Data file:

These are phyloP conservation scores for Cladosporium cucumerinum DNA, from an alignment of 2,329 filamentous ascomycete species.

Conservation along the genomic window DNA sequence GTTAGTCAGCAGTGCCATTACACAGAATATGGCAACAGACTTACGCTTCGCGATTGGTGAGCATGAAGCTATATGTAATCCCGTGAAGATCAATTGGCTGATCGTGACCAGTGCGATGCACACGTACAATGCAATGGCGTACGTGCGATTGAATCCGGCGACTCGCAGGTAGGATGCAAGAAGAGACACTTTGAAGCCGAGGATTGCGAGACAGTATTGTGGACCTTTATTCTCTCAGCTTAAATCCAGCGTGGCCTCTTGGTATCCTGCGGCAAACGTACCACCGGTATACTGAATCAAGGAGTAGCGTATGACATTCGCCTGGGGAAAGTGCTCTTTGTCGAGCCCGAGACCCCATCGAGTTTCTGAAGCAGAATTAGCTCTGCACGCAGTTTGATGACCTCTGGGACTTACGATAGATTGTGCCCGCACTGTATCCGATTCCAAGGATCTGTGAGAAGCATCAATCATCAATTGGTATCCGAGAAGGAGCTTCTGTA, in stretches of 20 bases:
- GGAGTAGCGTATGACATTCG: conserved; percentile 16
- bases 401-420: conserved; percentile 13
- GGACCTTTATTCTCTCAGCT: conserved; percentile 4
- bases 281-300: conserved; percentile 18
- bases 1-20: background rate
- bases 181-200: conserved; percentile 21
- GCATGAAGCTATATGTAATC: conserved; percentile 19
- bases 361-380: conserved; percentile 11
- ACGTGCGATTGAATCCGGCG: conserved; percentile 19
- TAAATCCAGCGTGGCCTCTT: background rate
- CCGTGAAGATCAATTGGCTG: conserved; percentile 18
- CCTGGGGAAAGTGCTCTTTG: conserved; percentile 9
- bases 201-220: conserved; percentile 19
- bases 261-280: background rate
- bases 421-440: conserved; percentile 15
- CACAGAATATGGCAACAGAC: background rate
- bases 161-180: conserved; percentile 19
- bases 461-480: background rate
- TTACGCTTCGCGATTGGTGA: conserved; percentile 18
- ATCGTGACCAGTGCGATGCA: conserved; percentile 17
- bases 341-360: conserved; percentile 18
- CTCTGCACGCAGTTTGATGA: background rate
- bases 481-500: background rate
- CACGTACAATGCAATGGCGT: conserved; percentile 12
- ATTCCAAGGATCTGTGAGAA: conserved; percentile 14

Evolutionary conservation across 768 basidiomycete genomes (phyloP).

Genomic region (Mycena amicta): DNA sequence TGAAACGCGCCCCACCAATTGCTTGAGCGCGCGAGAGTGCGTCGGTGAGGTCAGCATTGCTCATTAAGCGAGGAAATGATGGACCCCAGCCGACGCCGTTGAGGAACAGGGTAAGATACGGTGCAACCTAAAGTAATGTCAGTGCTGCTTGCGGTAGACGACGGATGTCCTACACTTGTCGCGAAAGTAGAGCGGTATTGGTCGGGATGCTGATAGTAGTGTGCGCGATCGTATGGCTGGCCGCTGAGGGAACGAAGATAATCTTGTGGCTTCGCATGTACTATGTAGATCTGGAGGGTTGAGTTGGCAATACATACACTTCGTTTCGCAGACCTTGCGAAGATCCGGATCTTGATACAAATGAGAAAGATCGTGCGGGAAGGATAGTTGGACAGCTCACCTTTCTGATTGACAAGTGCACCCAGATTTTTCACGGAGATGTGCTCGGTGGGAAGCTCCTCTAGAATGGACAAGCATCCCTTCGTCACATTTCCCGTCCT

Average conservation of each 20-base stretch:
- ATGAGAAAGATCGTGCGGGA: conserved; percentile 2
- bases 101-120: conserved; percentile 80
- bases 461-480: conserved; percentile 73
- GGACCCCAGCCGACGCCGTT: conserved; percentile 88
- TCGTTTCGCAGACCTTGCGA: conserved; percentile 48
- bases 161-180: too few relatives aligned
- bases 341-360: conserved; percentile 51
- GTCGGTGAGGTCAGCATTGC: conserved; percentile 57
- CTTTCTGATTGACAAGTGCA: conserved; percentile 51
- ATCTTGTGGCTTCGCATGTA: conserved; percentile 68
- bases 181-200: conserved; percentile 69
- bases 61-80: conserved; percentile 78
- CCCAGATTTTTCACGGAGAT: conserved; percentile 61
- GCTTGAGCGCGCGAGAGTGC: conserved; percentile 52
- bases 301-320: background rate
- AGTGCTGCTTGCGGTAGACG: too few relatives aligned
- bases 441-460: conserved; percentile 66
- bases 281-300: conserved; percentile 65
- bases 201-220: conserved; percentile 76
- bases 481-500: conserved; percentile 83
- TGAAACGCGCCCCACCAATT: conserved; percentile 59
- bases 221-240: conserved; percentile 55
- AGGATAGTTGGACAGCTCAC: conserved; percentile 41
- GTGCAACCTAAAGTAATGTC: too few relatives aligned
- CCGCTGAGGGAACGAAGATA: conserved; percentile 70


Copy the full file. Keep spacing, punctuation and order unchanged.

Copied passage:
These are phyloP conservation scores for Cladosporium cucumerinum DNA, from an alignment of 2,329 filamentous ascomycete species.

Conservation along the genomic window DNA sequence GTTAGTCAGCAGTGCCATTACACAGAATATGGCAACAGACTTACGCTTCGCGATTGGTGAGCATGAAGCTATATGTAATCCCGTGAAGATCAATTGGCTGATCGTGACCAGTGCGATGCACACGTACAATGCAATGGCGTACGTGCGATTGAATCCGGCGACTCGCAGGTAGGATGCAAGAAGAGACACTTTGAAGCCGAGGATTGCGAGACAGTATTGTGGACCTTTATTCTCTCAGCTTAAATCCAGCGTGGCCTCTTGGTATCCTGCGGCAAACGTACCACCGGTATACTGAATCAAGGAGTAGCGTATGACATTCGCCTGGGGAAAGTGCTCTTTGTCGAGCCCGAGACCCCATCGAGTTTCTGAAGCAGAATTAGCTCTGCACGCAGTTTGATGACCTCTGGGACTTACGATAGATTGTGCCCGCACTGTATCCGATTCCAAGGATCTGTGAGAAGCATCAATCATCAATTGGTATCCGAGAAGGAGCTTCTGTA, in stretches of 20 bases:
- GGAGTAGCGTATGACATTCG: conserved; percentile 16
- bases 401-420: conserved; percentile 13
- GGACCTTTATTCTCTCAGCT: conserved; percentile 4
- bases 281-300: conserved; percentile 18
- bases 1-20: background rate
- bases 181-200: conserved; percentile 21
- GCATGAAGCTATATGTAATC: conserved; percentile 19
- bases 361-380: conserved; percentile 11
- ACGTGCGATTGAATCCGGCG: conserved; percentile 19
- TAAATCCAGCGTGGCCTCTT: background rate
- CCGTGAAGATCAATTGGCTG: conserved; percentile 18
- CCTGGGGAAAGTGCTCTTTG: conserved; percentile 9
- bases 201-220: conserved; percentile 19
- bases 261-280: background rate
- bases 421-440: conserved; percentile 15
- CACAGAATATGGCAACAGAC: background rate
- bases 161-180: conserved; percentile 19
- bases 461-480: background rate
- TTACGCTTCGCGATTGGTGA: conserved; percentile 18
- ATCGTGACCAGTGCGATGCA: conserved; percentile 17
- bases 341-360: conserved; percentile 18
- CTCTGCACGCAGTTTGATGA: background rate
- bases 481-500: background rate
- CACGTACAATGCAATGGCGT: conserved; percentile 12
- ATTCCAAGGATCTGTGAGAA: conserved; percentile 14

Evolutionary conservation across 768 basidiomycete genomes (phyloP).

Genomic region (Mycena amicta): DNA sequence TGAAACGCGCCCCACCAATTGCTTGAGCGCGCGAGAGTGCGTCGGTGAGGTCAGCATTGCTCATTAAGCGAGGAAATGATGGACCCCAGCCGACGCCGTTGAGGAACAGGGTAAGATACGGTGCAACCTAAAGTAATGTCAGTGCTGCTTGCGGTAGACGACGGATGTCCTACACTTGTCGCGAAAGTAGAGCGGTATTGGTCGGGATGCTGATAGTAGTGTGCGCGATCGTATGGCTGGCCGCTGAGGGAACGAAGATAATCTTGTGGCTTCGCATGTACTATGTAGATCTGGAGGGTTGAGTTGGCAATACATACACTTCGTTTCGCAGACCTTGCGAAGATCCGGATCTTGATACAAATGAGAAAGATCGTGCGGGAAGGATAGTTGGACAGCTCACCTTTCTGATTGACAAGTGCACCCAGATTTTTCACGGAGATGTGCTCGGTGGGAAGCTCCTCTAGAATGGACAAGCATCCCTTCGTCACATTTCCCGTCCT

Average conservation of each 20-base stretch:
- ATGAGAAAGATCGTGCGGGA: conserved; percentile 2
- bases 101-120: conserved; percentile 80
- bases 461-480: conserved; percentile 73
- GGACCCCAGCCGACGCCGTT: conserved; percentile 88
- TCGTTTCGCAGACCTTGCGA: conserved; percentile 48
- bases 161-180: too few relatives aligned
- bases 341-360: conserved; percentile 51
- GTCGGTGAGGTCAGCATTGC: conserved; percentile 57
- CTTTCTGATTGACAAGTGCA: conserved; percentile 51
- ATCTTGTGGCTTCGCATGTA: conserved; percentile 68
- bases 181-200: conserved; percentile 69
- bases 61-80: conserved; percentile 78
- CCCAGATTTTTCACGGAGAT: conserved; percentile 61
- GCTTGAGCGCGCGAGAGTGC: conserved; percentile 52
- bases 301-320: background rate
- AGTGCTGCTTGCGGTAGACG: too few relatives aligned
- bases 441-460: conserved; percentile 66
- bases 281-300: conserved; percentile 65
- bases 201-220: conserved; percentile 76
- bases 481-500: conserved; percentile 83
- TGAAACGCGCCCCACCAATT: conserved; percentile 59
- bases 221-240: conserved; percentile 55
- AGGATAGTTGGACAGCTCAC: conserved; percentile 41
- GTGCAACCTAAAGTAATGTC: too few relatives aligned
- CCGCTGAGGGAACGAAGATA: conserved; percentile 70